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Gender differences in salivary alpha-amylase and attentional bias towards negative facial expressions following acute stress induction

Citation

Carr, AR and Scully, A and Webb, M and Felmingham, KL, Gender differences in salivary alpha-amylase and attentional bias towards negative facial expressions following acute stress induction, Cognition and Emotion, 30, (2) pp. 315-324. ISSN 0269-9931 (2015) [Refereed Article]

Copyright Statement

Copyright 2015 Taylor & Francis

DOI: doi:10.1080/02699931.2014.999748

Abstract

This study investigated gender differences in two key processes involved in anxiety, arousal and attentional bias towards threat. Arousal was assessed using salivary alpha-amylase (sAA), a biomarker of noradrenergic arousal and attention bias using a dot-probe task. Twenty-nine women and 27 men completed the dot-probe task and provided saliva samples before and after a stress induction [cold pressor stress (CPS) test]. Women displayed a significant increase in arousal (sAA) following the stressor compared to men, who displayed a significant reduction in arousal. Reaction time data revealed a significant avoidance of threat in women at baseline, but a significant change to an attention bias towards threat following the stressor. Men did not significantly respond to the stressor in terms of attentional bias. These findings suggest that women are more reactive to a stressor than men, and display an initial avoidance response to threat, but an attentional bias towards threat following stress.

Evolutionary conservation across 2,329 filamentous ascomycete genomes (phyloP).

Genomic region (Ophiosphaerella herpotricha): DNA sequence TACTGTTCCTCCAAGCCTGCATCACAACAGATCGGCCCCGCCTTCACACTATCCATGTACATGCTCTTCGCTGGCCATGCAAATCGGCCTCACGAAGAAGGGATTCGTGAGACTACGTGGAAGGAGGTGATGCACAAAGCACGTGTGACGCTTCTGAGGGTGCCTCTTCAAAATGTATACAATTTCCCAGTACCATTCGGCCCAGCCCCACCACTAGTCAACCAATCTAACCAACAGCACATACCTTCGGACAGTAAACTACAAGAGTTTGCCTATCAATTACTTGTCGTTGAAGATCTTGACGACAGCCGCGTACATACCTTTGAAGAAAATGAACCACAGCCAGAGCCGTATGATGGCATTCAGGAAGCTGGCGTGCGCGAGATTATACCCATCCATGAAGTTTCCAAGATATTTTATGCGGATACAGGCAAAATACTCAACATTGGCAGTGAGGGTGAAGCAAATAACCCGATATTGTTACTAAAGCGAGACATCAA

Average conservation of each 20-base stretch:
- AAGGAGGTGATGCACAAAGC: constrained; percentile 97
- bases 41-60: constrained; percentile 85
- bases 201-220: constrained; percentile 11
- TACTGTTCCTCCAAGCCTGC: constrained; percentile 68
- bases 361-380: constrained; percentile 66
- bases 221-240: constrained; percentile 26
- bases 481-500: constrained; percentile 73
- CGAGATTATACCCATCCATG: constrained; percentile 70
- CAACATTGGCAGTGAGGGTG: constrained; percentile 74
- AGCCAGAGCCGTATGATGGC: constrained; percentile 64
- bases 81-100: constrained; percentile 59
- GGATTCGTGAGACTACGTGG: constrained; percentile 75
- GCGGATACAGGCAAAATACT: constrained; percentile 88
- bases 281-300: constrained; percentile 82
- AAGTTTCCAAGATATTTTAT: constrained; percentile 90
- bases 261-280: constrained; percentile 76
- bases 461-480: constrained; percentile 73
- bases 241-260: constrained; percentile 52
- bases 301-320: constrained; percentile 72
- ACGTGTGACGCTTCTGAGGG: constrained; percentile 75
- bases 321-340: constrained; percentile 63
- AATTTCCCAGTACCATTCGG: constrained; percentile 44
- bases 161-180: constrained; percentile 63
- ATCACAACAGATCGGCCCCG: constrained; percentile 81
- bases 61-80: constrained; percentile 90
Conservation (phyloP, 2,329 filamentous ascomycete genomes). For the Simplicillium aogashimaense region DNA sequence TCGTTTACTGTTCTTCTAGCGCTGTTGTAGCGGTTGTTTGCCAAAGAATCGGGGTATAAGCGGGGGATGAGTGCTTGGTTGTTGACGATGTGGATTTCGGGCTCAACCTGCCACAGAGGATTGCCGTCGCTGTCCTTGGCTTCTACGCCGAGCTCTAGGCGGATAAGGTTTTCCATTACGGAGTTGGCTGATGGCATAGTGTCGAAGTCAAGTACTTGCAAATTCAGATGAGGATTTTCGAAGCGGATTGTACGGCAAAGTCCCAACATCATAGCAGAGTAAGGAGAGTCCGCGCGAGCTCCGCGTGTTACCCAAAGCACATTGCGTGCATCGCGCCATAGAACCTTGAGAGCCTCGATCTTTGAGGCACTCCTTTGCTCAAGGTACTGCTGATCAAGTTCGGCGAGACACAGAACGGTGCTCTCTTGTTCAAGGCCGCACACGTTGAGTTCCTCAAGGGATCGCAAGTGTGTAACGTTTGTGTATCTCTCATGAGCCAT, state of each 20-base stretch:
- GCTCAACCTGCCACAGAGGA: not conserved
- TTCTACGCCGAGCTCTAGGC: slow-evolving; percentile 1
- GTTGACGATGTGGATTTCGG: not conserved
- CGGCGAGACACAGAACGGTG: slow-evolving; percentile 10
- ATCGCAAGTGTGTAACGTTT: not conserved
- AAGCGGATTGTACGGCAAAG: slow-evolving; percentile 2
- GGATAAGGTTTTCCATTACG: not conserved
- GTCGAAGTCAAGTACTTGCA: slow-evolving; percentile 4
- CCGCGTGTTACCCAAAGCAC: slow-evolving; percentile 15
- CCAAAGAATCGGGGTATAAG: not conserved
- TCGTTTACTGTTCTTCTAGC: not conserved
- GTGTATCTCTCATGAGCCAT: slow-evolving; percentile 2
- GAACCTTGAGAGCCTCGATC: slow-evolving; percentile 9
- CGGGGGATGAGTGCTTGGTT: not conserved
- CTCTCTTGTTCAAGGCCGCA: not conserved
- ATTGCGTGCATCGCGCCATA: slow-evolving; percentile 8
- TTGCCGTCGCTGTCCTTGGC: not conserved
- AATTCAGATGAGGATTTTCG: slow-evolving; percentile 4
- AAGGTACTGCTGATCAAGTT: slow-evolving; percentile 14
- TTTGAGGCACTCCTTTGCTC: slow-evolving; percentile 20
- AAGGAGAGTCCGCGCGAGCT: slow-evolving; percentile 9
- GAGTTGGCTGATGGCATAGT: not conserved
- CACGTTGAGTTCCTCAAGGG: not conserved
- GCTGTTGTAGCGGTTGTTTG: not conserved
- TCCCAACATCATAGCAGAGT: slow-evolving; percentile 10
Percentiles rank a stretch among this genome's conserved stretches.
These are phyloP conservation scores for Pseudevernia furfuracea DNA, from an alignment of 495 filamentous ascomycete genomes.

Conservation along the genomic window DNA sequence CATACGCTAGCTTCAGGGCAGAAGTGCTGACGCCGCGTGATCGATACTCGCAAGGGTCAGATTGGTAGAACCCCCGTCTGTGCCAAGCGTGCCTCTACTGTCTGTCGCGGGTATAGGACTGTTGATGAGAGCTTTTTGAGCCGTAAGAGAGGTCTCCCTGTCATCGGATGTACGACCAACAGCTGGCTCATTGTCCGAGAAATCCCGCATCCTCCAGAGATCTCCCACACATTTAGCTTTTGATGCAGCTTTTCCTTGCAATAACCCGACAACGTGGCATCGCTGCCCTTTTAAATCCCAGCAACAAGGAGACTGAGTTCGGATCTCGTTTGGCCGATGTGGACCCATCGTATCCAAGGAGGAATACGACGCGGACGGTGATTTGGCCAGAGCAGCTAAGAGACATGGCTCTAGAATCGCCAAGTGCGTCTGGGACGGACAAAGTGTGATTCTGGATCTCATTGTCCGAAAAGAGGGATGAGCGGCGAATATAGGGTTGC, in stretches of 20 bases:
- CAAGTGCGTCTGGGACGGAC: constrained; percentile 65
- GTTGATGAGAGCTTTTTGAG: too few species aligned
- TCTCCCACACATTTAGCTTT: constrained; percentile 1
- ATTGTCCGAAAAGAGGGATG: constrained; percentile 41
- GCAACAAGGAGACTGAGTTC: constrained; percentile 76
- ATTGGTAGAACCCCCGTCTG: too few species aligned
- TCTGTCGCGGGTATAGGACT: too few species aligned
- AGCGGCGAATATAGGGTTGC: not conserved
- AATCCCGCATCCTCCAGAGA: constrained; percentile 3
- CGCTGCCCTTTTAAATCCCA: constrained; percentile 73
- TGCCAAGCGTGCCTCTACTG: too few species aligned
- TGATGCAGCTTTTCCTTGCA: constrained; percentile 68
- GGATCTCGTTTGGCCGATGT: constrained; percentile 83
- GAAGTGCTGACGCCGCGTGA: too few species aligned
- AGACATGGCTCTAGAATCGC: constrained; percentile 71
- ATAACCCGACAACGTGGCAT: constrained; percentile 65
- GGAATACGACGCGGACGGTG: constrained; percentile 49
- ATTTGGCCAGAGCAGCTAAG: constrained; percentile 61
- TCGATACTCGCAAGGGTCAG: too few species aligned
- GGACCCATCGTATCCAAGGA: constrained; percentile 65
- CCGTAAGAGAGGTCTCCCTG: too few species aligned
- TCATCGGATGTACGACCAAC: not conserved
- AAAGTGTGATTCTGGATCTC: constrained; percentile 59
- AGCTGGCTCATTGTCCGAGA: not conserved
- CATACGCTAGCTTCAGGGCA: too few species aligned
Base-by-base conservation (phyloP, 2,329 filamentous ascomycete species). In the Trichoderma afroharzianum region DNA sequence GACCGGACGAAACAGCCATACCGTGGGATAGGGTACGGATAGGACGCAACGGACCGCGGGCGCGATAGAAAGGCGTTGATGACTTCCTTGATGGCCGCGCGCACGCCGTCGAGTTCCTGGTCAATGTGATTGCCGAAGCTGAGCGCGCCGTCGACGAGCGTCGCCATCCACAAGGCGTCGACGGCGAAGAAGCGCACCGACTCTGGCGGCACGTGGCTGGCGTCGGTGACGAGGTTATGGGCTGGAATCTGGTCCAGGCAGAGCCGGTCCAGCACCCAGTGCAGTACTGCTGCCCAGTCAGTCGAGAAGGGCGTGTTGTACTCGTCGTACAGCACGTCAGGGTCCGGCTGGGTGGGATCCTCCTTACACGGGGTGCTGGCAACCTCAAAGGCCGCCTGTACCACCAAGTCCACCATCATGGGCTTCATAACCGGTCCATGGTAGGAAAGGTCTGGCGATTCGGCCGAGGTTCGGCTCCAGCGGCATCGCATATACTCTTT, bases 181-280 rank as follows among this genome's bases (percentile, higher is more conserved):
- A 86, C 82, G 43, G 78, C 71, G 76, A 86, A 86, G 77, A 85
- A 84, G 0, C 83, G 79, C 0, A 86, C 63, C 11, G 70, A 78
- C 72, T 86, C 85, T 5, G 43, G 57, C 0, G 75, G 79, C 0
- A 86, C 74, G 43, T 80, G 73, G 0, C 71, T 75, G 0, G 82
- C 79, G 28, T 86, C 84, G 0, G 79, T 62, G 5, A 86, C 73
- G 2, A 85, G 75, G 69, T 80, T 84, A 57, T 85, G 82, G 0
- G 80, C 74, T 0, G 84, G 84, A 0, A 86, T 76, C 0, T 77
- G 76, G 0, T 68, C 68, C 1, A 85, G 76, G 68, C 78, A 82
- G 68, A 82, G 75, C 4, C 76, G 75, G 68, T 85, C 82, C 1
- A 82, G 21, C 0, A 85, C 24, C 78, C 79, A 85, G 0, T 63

Item Details

Item Type:Refereed Article
Keywords:attention bias, dot probe, arousal, salivary alpha-amylase, noradrenaline, gender differences
Research Division:Psychology and Cognitive Sciences
Research Group:Psychology
Research Field:Biological Psychology (Neuropsychology, Psychopharmacology, Physiological Psychology)
Objective Division:Health
Objective Group:Clinical Health (Organs, Diseases and Abnormal Conditions)
Objective Field:Clinical Health (Organs, Diseases and Abnormal Conditions) not elsewhere classified
Author:Carr, AR (Associate Professor Andrea Carr)
Author:Felmingham, KL (Professor Kim Felmingham)
ID Code:97591
Year Published:2015
Web of Science® Times Cited:2
Deposited By:Psychology
Deposited On:2014-12-24
Last Modified:2017-11-03
Downloads:0

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